Tag Archives: advice

Studying at Jefferson Marketplace

Alvin Chaney

Alvin Chaney,
Junior, Industrial & Systems Engineering

Athens, OH 10 February 2019

If you are looking for a great place to study or socialize, I would suggest one of the best places on campus: the Jefferson Marketplace/Jefferson Hall Lobby.

For my first two years on campus, I lived on East Green in the Read/Johnson Complex. I would usually study at Alden Library, but occasionally, I would study in the engineering buildings (Stocker or the Academic and Research Center) or somewhere else.

However, after the renovation of Jefferson Hall, I found a great place to study where I could complete my work in a serene and comfortable environment. While there, you can grab a sandwich from Brick City Deli, then grab a cup of coffee (or tea) from Steeped and Stirred, and finally, find a suitable location to study which varies from room to room. All the study spaces include whiteboards and space for group projects, whether in the individual, multipurpose or corridor areas.

Overall, from the fireplace in the lobby to the cozy seats in the corridor, Jefferson does a great job in helping you feel comfortable and cozy. And plus, if you need snacks, the market is within reach.

If you are ever on East Green, I highly recommend studying (or socializing) there, it is definitely a memorable spot!

Staying Present for Senior Year

Jelena Mrvos

Jelena Mrvos,
Senior, Mechanical Engineering

Athens, OH 16 November 2018

“Time flies,” is a phrase everyone has not only heard, but experienced firsthand. I don’t know if time is “flying” faster as I get older, but it sure seems like it. It is coming up on the close of fall semester, and I still can’t even believe I am a
senior! Where did the past three years go?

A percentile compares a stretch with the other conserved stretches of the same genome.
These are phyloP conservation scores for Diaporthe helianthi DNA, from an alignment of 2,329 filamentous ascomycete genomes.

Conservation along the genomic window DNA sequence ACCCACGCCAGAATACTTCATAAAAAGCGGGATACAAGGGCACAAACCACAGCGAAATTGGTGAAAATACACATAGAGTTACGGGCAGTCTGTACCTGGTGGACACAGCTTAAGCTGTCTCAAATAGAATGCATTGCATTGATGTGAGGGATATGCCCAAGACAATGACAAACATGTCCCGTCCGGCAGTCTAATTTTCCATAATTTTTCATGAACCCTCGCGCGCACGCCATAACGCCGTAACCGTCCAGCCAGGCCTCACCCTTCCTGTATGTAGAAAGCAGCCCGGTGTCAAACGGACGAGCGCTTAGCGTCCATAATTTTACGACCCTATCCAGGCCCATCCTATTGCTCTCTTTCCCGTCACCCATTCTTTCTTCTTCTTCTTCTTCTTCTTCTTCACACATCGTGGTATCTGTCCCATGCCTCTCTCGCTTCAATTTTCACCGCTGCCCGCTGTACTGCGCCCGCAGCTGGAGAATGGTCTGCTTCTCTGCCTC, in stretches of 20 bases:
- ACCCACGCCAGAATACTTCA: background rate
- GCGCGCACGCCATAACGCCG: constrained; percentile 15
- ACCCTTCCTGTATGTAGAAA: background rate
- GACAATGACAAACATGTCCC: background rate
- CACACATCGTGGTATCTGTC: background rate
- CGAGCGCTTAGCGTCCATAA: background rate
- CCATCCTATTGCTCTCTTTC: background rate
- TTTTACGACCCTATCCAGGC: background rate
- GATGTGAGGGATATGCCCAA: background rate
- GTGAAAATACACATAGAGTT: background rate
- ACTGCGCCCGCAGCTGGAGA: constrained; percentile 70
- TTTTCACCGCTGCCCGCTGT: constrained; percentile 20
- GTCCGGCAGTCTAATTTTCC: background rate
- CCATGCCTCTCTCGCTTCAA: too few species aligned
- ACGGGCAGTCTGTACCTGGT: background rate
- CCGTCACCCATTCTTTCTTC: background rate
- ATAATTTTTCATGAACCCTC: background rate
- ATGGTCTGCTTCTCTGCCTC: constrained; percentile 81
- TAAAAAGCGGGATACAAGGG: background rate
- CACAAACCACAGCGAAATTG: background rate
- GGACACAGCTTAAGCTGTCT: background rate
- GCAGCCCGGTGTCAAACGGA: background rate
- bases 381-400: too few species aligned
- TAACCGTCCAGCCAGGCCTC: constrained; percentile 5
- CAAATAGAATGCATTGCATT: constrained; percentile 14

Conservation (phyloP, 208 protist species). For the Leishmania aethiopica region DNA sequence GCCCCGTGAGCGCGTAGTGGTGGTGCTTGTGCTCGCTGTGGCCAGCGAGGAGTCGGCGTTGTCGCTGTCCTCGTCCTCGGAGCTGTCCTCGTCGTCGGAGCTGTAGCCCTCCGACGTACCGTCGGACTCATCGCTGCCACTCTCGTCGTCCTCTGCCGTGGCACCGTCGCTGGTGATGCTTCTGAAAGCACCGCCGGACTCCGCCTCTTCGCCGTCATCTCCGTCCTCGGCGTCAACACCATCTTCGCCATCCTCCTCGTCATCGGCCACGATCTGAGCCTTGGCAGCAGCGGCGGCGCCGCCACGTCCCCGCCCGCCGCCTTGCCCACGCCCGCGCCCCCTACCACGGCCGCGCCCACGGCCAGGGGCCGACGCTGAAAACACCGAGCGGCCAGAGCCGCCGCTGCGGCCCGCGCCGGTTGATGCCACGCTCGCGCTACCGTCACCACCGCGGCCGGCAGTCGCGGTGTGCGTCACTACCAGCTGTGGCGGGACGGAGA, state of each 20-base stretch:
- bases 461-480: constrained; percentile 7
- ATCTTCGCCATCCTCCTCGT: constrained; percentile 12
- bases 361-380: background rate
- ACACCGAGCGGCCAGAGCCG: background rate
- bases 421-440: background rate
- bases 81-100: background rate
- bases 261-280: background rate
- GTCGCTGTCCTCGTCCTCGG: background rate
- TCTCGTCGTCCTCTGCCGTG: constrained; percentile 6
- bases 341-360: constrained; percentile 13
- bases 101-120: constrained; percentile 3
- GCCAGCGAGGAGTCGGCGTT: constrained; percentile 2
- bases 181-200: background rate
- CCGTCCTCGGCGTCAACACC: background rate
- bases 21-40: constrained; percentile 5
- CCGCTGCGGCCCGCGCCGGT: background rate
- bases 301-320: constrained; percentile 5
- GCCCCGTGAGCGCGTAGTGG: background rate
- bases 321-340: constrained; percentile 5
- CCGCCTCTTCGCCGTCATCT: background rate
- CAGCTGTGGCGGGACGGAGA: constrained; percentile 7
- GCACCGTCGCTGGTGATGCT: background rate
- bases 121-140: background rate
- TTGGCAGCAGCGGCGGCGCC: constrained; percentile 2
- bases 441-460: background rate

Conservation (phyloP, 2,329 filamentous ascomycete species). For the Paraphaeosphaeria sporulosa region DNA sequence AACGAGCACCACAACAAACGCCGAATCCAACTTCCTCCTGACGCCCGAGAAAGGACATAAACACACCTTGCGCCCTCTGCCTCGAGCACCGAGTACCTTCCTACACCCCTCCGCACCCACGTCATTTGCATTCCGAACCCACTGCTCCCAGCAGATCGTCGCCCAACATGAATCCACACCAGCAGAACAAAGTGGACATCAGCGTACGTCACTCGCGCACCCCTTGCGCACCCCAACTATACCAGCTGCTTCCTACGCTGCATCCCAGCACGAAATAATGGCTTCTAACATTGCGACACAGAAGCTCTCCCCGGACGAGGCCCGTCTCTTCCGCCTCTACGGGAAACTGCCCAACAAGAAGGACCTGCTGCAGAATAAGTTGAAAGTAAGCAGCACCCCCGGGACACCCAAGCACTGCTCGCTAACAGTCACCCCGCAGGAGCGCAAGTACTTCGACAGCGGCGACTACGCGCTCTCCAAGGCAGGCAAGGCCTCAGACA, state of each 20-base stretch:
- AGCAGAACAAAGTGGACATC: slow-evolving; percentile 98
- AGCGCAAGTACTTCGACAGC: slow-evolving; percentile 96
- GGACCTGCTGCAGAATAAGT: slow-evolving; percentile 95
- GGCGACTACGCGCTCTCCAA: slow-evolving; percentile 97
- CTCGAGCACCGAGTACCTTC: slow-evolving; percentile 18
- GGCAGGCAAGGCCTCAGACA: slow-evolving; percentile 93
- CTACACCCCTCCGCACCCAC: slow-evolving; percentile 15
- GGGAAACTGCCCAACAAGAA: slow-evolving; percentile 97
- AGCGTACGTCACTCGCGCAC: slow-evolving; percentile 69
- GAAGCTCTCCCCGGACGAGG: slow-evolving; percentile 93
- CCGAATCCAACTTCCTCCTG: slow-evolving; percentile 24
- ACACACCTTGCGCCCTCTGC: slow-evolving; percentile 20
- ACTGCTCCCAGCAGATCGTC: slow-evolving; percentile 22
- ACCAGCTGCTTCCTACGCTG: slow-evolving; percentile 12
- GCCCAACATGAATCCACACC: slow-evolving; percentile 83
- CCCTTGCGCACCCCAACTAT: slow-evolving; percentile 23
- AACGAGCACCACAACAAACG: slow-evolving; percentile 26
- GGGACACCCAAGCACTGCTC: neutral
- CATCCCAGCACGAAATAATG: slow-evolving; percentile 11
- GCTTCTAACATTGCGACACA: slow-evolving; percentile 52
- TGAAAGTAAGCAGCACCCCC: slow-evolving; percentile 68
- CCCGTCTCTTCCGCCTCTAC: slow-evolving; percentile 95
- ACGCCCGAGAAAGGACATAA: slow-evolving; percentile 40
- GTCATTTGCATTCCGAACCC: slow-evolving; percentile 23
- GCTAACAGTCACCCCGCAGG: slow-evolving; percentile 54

In order to make the most of my remaining time here in Athens, I am on a mission to stay present. Practicing mindfulness is a habit that I believe everyone should partake in, especially my fellow seniors. It is so easy to get caught up in homework, projects, research, etc., and before you know it it’s mid-November! However, by practicing mindfulness, I have been able to slow down the endless ticking of the clock. (Or at least feel like I have!)

I am intentionally looking around the buildings I walk through every day, and noticing different things each time. I am enjoying being constantly surrounded by friends and peers, because I know getting together with them is going to be exponentially harder this time next year. I am taking advantage of having brilliant professors at my fingertips, and am soaking up as much of their knowledge and wisdom as possible. I am allowing the nostalgia to creep in! Hopefully May graduation takes its time coming around the corner.

Take a step back and “zoom out” on your routine. You just might see things in a new light!

Recommendations for Enjoying College

Becca Sedlak

Becca Sedlak,
Senior, Aviation Flight

Athens, OH 22 April 2018

With the final few weeks and graduation coming closer I feel as if my days are numbered at Ohio University. I look back and know that I made the right choice by going to OU. I have countless memories and will be sad leaving such a friendly and amazing place.